Pterostylis alobula


Pterostylis: winged column

Common Name(s)


Current Conservation Status

2012 - Not Threatened

Conservation status of New Zealand indigenous vascular plants, 2012
The conservation status of all known New Zealand vascular plant taxa at the rank of species and below were reassessed in 2012 using the New Zealand Threat Classification System (NZTCS). This report includes a statistical summary and brief notes on changes since 2009 and replaces all previous NZTCS lists for vascular plants. Authors: Peter J. de Lange, Jeremy R. Rolfe, Paul D. Champion, Shannel P. Courtney, Peter B. Heenan, John W. Barkla, Ewen K. Cameron, David A. Norton and Rodney A. Hitchmough. File size: 792KB

Previous Conservation Status

2009 - Not Threatened
2004 - Not Threatened


Pterostylis alobula (Hatch) L.B.Moore



Flora Category

Vascular - Native

NVS Species Code


The National Vegetation Survey (NVS) Databank is a physical archive and electronic databank containing records of over 94,000 vegetation survey plots - including data from over 19,000 permanent plots. NVS maintains a standard set of species code abbreviations that correspond to standard scientific plant names from the Ngä Tipu o Aotearoa - New Zealand Plants database.

Structural Class



Pterostylis trullifolia var. alobula Hatch; Pterostylis crypta Nicholls Diplodium alobulum (Hatch) D.L.Jones, Molloy et M.A.Clem.


Endemic. New Zealand: Three Kings, Poor Knights, North, South and Chatham Islands. In the South Island found in the east as far south as South Canterbury and the lower Waitaki Valley, and in the west as far south as Cape Foulwind.


Coastal to montane (up to 1100 m a.s.l.). Usually on the forest floor in sparse leaf litter, open clay pans under scrub or amongst mosses in semi-shaded successional forest. Occasional invades rough pasture and lawns bordering forest remnants. Often growing with Pterostylis trullifolia


Terrestrial, colony forming, perennial herb. Plants at flowering up to 150 mm tall. Stem green or reddish-green, slender, terete, smooth; internodes rarely > leaves. Petiolate leaves in separate loose rosette or more or less loosely spaced up the lower part of flowering stem; petiole up to 10 mm long, initially distinct soon merging into leaf lamina on lower cauline leaves; leaf lamina 5-15 x 4-15 mm, dark green or green, broad-ovate, orbicular-cordate to trowel-shaped, apex acute to subacute, upper leaf surface smooth. Cauline leaves 2-6, mostly all sessile, 5-25 x 3-6 mm, dark green to green, linear to narrow-lanceolate or narrow-elliptic, uppermost slightly overtopping ovary. Flower 1(-2) erect, pale green and white striped. Dorsal sepal 20-25 mm tall, apex acuminate, usually horizontal; lateral sepals diverging at a wide angle to form a V shape when viewed from the front, sinus smoothly rounded and not jugate in side view, tips long-caudate and much overtopping galea. Petals almost as long as dorsal sepal, with the exposed marginal strip of medium width, and often nearly horizontal. Labellum arched and protruding, basal portion lanceolate, gradually tapering to mid-length, then abruptly contracted; margins recurved such that distal third is linear in outline and deeply channelled beneath, apex bluntly truncate. Column shorter than labellum; stigma elliptic, slightly prominent.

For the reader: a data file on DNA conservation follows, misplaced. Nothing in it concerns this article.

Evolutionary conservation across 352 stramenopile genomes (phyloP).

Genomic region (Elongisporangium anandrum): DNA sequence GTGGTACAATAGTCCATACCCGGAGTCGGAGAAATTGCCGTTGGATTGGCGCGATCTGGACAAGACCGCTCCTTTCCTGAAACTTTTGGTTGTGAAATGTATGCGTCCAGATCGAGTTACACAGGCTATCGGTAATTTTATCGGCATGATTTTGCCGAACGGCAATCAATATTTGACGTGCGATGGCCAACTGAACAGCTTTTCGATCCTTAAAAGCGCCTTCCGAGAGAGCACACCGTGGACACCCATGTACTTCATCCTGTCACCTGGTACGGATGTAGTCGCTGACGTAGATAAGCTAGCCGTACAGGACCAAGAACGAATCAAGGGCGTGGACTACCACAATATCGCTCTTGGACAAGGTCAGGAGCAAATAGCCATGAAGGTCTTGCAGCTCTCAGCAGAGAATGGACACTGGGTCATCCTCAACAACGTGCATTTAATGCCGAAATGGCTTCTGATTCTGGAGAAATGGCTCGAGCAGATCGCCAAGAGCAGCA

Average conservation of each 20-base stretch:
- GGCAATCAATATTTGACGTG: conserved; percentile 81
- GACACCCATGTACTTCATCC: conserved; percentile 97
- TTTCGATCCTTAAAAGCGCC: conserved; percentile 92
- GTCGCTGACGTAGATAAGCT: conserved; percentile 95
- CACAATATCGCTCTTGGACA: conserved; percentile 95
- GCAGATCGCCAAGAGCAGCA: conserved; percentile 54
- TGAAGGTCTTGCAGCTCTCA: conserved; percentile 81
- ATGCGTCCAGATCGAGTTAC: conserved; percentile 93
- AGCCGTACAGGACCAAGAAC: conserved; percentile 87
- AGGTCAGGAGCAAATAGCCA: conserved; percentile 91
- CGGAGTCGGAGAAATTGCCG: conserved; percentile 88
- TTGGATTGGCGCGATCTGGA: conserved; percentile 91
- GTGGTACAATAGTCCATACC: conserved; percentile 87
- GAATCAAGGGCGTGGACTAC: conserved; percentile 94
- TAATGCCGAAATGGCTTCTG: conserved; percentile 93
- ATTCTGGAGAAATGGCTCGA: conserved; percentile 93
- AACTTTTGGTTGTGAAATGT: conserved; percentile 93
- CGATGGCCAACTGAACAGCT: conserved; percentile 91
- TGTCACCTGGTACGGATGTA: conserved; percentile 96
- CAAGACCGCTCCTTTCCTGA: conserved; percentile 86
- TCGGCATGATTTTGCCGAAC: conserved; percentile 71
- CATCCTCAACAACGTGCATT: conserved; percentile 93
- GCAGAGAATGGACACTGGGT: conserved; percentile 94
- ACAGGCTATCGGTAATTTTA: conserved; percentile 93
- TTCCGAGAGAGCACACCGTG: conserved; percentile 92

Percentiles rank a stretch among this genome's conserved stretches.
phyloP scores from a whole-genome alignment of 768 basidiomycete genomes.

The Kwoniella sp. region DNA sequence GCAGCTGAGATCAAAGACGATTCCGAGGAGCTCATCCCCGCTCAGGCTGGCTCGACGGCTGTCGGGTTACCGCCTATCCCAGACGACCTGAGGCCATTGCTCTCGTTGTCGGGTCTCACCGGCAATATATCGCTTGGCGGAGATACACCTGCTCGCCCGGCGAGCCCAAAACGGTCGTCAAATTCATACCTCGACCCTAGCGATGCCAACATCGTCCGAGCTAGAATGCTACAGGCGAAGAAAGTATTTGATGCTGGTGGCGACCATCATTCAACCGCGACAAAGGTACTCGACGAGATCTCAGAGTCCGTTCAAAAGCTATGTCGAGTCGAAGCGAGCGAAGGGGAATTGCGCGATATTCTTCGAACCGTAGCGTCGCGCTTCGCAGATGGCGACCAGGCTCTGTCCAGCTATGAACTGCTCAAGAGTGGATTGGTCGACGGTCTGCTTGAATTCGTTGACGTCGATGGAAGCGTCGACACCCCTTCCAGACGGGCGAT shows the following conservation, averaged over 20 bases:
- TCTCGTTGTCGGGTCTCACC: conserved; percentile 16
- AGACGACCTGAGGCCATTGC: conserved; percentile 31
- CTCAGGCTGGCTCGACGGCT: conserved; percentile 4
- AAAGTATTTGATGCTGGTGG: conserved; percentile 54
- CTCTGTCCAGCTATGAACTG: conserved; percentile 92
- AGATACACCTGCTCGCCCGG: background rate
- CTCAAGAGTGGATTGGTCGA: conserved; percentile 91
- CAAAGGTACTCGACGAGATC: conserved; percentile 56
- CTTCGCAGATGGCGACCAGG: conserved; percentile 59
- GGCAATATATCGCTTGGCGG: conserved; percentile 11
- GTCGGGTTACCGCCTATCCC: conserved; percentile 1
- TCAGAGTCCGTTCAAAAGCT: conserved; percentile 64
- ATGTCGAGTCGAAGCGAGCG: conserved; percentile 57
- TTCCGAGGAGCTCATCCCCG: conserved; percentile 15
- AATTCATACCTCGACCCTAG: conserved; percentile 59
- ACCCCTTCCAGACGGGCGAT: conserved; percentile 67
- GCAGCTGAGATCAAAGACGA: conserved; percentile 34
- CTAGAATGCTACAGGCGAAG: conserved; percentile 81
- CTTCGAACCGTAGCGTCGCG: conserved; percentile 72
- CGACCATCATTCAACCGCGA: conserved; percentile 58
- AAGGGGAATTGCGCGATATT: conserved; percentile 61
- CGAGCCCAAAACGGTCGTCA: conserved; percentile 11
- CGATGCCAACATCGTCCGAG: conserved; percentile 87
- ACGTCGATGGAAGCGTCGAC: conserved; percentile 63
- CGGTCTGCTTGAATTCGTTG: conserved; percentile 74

Similar Taxa

Most often confused with Pterostylis trullifolia, with which it often grows. From that species it is easily distinguished by the presence of loose rosettes, or their complete absence, and that the rosette leaves have smooth rather than embossed surfaces. The flowers of P. alobula are bigger and usually paler green coloured than P. trullifolia. The lateral sepals when in side view are smooth and rounded, lacking the jugate shape typical of P. alveata, P. brumalis. and P. trullifolia.


March to November

Flower Colours



May - January

Propagation Technique

Difficult - should not be removed from the wild


Not Threatened

Chromosome No.

2n = c.50

Endemic Taxon


Endemic Genus


Endemic Family


Life Cycle and Dispersal

Minute seeds are wind dispersed (Thorsen et al., 2009).

Where To Buy

Not commercially available


Jane et al. (2010) following a thorough rDNA (ITS) based analysis of the segregate genera erected for Pterostylis R.Br. by Szlachekto (2001) and Jones et al. (2002) found no support to continue their recognition. This view, in the process of being adopted by the Australian Plants Names Index, is followed here.



Description adapted from Moore and Edgar (1970)

References and further reading

Janes, J.K.; Dorothy A. S.; Vaillancourt, R.E.; Duretto, M.F. 2010: A new classification for subtribe Pterostylidinae (Orchidaceae), reaffirming Pterostylis in the broad senseAustralian Systematic Botany 23: 260–269

Jones, D.L.; Clements, M.A.; Molloy, B.P.J 2002: A Synopsis of the Subtribe Pterostylidinae. Australian Orchid Research 4: 129-146.

Moore, L.B.; Edgar, E. 1970: Flora of New Zealand. Vol. II. Government Printer, Wellington.

Szlachekto, D.L. 2001: Genera et Species Orchidalium 1. Polish Botanical Journal 46: 11-26.

Thorsen, M. J.; Dickinson, K. J. M.; Seddon, P. J. 2009. Seed dispersal systems in the New Zealand flora. Perspectives in Plant Ecology, Evolution and Systematics 11: 285-309

This page last updated on 8 May 2017